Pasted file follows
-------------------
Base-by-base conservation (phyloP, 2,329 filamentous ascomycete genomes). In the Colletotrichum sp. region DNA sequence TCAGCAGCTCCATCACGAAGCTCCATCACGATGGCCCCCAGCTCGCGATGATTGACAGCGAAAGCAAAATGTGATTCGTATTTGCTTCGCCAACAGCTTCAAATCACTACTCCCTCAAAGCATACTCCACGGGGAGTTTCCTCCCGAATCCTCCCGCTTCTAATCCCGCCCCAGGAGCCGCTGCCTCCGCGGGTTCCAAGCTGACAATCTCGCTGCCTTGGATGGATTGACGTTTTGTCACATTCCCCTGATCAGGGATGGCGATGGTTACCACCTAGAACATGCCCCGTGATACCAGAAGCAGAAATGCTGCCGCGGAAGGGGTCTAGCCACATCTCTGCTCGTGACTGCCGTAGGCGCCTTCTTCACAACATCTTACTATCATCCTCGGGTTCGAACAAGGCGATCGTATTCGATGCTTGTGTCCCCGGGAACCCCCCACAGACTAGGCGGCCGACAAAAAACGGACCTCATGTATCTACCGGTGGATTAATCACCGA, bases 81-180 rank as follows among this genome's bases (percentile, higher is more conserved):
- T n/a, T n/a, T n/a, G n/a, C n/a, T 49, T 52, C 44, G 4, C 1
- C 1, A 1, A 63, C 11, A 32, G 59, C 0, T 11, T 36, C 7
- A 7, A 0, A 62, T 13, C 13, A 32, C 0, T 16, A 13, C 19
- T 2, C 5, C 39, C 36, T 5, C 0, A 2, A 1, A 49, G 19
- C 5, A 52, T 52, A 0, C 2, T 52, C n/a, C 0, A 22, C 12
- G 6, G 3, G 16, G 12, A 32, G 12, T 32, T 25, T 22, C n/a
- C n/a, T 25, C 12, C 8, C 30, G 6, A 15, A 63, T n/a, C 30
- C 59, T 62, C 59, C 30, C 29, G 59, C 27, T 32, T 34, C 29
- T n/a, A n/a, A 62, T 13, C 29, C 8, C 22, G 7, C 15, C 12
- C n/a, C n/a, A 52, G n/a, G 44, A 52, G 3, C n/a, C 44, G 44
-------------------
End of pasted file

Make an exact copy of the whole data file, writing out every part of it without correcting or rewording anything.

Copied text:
Base-by-base conservation (phyloP, 2,329 filamentous ascomycete genomes). In the Colletotrichum sp. region DNA sequence TCAGCAGCTCCATCACGAAGCTCCATCACGATGGCCCCCAGCTCGCGATGATTGACAGCGAAAGCAAAATGTGATTCGTATTTGCTTCGCCAACAGCTTCAAATCACTACTCCCTCAAAGCATACTCCACGGGGAGTTTCCTCCCGAATCCTCCCGCTTCTAATCCCGCCCCAGGAGCCGCTGCCTCCGCGGGTTCCAAGCTGACAATCTCGCTGCCTTGGATGGATTGACGTTTTGTCACATTCCCCTGATCAGGGATGGCGATGGTTACCACCTAGAACATGCCCCGTGATACCAGAAGCAGAAATGCTGCCGCGGAAGGGGTCTAGCCACATCTCTGCTCGTGACTGCCGTAGGCGCCTTCTTCACAACATCTTACTATCATCCTCGGGTTCGAACAAGGCGATCGTATTCGATGCTTGTGTCCCCGGGAACCCCCCACAGACTAGGCGGCCGACAAAAAACGGACCTCATGTATCTACCGGTGGATTAATCACCGA, bases 81-180 rank as follows among this genome's bases (percentile, higher is more conserved):
- T n/a, T n/a, T n/a, G n/a, C n/a, T 49, T 52, C 44, G 4, C 1
- C 1, A 1, A 63, C 11, A 32, G 59, C 0, T 11, T 36, C 7
- A 7, A 0, A 62, T 13, C 13, A 32, C 0, T 16, A 13, C 19
- T 2, C 5, C 39, C 36, T 5, C 0, A 2, A 1, A 49, G 19
- C 5, A 52, T 52, A 0, C 2, T 52, C n/a, C 0, A 22, C 12
- G 6, G 3, G 16, G 12, A 32, G 12, T 32, T 25, T 22, C n/a
- C n/a, T 25, C 12, C 8, C 30, G 6, A 15, A 63, T n/a, C 30
- C 59, T 62, C 59, C 30, C 29, G 59, C 27, T 32, T 34, C 29
- T n/a, A n/a, A 62, T 13, C 29, C 8, C 22, G 7, C 15, C 12
- C n/a, C n/a, A 52, G n/a, G 44, A 52, G 3, C n/a, C 44, G 44